DLN: So the board should have oversight over balanced budgets and decisions over borrowing. Can these Rules that we propose work alongside the mandate of a Fiscal Control Board? Could that be one of the key elements that the Board monitors?

RR: Sure, absolutely. I don’t think that it is inappropriate interference. Let me tell you the structure that we have here. We have in the office of the New York State Comptroller, a Deputy Comptroller for New York City. He makes an annual report on the state of affairs in New York City. Now, you don’t have a Deputy above the Commonwealth, but the point is that if he ever finds that the City budget is in deficit for more than a $ 100 million, it automatically recreates the Oversight Board.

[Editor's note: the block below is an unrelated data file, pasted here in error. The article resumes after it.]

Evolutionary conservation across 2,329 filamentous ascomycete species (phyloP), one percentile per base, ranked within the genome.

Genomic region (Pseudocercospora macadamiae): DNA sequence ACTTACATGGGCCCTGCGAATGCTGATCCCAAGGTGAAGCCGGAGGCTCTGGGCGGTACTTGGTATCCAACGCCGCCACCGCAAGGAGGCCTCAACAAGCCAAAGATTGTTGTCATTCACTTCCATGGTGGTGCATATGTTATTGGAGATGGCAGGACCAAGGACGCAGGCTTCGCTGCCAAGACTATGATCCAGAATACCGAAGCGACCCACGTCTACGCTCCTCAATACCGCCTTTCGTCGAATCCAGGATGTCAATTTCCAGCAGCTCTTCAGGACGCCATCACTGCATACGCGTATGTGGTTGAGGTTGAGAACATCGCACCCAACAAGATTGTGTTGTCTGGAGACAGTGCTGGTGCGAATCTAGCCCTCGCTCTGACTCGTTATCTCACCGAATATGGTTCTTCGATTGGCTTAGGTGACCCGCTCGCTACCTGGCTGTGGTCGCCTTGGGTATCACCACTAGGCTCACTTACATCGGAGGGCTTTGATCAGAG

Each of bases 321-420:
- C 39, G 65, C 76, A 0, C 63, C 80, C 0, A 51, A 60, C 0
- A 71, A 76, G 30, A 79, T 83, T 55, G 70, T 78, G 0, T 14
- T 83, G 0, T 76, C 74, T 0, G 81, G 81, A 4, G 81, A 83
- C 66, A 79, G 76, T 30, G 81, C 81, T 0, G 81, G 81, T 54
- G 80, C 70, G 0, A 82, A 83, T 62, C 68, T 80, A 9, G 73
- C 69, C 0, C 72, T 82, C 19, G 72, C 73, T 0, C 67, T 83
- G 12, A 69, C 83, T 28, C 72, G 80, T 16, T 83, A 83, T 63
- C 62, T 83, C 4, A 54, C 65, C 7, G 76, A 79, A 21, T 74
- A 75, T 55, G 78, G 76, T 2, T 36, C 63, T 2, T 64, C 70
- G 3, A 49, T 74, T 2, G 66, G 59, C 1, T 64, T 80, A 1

DLN: Thank you so much, we appreciate your time.